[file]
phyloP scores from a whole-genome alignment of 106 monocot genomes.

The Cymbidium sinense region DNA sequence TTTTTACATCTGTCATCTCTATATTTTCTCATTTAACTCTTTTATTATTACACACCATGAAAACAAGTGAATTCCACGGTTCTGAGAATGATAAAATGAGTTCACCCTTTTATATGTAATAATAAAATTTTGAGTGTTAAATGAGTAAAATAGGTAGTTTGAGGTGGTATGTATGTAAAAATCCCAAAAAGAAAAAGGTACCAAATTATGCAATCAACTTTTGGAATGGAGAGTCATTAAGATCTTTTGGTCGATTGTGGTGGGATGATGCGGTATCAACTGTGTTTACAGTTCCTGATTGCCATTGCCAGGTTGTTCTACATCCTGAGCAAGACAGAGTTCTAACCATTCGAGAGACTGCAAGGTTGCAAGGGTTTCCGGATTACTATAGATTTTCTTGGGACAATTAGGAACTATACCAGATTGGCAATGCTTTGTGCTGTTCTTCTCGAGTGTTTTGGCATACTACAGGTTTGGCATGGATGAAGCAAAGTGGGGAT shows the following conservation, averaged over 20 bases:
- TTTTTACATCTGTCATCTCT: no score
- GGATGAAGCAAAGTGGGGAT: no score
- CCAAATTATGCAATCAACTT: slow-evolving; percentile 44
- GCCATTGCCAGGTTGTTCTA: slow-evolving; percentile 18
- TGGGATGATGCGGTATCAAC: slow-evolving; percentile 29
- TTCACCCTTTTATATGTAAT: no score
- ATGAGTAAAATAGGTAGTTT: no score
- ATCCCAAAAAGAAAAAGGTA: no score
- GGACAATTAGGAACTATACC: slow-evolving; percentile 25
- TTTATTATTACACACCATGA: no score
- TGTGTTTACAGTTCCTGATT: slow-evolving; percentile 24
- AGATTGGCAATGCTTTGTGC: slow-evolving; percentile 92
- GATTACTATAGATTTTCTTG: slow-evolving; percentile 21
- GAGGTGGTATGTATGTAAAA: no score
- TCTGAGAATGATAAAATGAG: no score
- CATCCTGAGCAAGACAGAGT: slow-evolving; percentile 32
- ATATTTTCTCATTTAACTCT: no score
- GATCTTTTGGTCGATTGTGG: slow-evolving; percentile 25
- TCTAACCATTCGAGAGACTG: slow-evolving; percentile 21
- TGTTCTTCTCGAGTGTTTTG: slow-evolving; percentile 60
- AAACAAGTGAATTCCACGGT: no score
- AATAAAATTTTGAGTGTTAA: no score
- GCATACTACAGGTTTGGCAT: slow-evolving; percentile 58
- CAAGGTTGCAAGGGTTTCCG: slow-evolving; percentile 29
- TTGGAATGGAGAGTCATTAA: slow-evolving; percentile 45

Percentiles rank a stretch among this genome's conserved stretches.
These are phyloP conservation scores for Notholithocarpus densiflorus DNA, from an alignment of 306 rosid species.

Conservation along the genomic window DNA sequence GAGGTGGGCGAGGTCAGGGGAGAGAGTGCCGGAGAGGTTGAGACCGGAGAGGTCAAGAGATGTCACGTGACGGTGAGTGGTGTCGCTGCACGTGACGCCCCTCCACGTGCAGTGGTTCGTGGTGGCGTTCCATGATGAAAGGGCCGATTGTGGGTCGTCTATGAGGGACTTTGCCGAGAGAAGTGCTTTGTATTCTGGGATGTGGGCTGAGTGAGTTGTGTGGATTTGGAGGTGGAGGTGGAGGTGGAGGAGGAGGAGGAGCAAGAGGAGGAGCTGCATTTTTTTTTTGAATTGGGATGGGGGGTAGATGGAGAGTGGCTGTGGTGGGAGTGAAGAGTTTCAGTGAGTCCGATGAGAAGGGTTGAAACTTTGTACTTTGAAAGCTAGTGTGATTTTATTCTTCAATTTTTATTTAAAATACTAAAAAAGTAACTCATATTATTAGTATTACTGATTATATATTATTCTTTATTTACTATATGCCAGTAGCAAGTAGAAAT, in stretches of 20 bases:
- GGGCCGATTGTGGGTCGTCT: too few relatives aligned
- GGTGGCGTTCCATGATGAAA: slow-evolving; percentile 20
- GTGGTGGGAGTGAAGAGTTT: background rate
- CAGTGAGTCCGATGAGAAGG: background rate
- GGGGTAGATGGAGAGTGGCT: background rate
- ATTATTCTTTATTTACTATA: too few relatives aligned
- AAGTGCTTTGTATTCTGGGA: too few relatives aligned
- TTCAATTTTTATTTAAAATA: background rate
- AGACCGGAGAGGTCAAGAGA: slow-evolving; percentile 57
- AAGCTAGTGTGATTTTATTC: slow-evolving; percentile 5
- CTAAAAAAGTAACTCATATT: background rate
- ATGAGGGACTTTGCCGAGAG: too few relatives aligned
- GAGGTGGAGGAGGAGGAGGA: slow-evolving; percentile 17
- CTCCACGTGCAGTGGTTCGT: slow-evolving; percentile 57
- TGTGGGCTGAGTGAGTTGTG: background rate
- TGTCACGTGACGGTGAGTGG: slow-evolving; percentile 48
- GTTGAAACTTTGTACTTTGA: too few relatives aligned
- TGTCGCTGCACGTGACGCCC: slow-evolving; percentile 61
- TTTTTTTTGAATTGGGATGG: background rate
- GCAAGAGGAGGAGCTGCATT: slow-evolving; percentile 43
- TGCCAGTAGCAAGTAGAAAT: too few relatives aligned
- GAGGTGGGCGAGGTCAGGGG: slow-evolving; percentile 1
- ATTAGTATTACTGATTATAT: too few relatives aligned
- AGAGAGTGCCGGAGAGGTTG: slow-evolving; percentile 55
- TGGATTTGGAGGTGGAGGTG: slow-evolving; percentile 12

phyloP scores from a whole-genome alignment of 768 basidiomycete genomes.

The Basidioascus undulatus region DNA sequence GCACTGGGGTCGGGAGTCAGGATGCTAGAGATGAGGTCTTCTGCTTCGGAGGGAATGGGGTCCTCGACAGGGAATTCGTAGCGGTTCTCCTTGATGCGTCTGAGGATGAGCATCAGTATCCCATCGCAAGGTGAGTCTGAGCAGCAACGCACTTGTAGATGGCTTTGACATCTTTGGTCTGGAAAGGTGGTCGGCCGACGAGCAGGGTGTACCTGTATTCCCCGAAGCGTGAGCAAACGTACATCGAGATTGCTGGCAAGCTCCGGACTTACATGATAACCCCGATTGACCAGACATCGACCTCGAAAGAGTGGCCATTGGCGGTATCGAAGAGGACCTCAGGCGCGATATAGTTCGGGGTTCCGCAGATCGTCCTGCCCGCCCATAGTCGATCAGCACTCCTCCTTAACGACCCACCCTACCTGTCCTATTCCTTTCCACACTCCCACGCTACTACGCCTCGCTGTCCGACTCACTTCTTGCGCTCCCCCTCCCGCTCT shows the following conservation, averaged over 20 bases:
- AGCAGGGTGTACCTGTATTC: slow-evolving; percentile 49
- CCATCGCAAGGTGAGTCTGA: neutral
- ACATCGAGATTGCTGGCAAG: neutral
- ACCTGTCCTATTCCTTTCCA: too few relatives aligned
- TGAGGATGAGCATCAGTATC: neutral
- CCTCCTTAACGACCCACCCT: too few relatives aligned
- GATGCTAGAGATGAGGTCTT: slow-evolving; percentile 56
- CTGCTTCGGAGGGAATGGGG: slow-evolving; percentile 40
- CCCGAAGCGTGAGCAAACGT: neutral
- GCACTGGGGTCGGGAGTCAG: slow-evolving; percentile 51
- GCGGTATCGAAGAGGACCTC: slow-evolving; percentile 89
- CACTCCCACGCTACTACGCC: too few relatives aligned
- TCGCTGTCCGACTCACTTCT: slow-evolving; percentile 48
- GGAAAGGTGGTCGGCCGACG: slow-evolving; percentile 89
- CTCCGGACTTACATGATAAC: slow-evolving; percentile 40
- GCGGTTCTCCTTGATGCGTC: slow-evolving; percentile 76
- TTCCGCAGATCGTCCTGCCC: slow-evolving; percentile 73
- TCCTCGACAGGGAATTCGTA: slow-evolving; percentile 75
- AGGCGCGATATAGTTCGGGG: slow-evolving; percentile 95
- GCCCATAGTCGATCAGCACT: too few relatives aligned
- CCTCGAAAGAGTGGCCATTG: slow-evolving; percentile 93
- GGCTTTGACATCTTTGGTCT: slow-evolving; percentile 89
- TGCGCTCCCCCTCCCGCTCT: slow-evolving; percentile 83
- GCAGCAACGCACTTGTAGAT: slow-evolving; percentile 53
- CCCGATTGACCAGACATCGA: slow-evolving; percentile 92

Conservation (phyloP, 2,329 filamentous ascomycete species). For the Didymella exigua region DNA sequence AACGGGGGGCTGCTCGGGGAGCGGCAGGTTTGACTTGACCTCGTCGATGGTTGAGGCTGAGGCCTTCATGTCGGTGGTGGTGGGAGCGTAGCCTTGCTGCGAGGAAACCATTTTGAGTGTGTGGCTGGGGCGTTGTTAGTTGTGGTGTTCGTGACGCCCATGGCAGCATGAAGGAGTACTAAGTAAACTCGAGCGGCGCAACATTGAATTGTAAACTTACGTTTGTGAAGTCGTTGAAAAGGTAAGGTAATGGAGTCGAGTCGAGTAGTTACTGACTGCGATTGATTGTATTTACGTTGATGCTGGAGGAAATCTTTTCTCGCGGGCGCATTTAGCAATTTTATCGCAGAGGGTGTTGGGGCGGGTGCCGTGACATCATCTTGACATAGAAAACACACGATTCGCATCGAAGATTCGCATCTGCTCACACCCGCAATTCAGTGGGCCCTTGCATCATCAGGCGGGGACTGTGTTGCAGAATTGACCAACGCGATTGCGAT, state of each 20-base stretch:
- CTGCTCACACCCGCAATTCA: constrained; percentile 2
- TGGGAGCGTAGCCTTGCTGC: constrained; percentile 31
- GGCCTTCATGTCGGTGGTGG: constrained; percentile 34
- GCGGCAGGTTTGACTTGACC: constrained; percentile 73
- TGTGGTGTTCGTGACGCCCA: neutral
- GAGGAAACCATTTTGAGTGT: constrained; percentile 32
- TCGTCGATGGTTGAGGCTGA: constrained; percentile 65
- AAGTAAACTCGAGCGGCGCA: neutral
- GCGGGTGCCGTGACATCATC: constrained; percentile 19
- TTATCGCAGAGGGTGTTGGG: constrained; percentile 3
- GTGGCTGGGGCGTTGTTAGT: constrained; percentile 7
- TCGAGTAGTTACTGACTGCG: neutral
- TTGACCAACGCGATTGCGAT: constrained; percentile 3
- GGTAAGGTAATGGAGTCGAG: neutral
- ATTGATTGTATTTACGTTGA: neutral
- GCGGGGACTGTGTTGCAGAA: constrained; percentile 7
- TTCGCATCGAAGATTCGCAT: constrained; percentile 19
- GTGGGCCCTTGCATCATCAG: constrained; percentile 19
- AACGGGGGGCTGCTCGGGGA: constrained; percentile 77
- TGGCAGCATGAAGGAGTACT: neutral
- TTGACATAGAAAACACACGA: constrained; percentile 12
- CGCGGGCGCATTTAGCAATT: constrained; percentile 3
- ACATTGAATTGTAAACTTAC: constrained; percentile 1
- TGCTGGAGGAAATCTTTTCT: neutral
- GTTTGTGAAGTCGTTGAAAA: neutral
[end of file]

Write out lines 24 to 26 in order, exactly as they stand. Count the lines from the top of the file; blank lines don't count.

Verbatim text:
- AATAAAATTTTGAGTGTTAA: no score
- GCATACTACAGGTTTGGCAT: slow-evolving; percentile 58
- CAAGGTTGCAAGGGTTTCCG: slow-evolving; percentile 29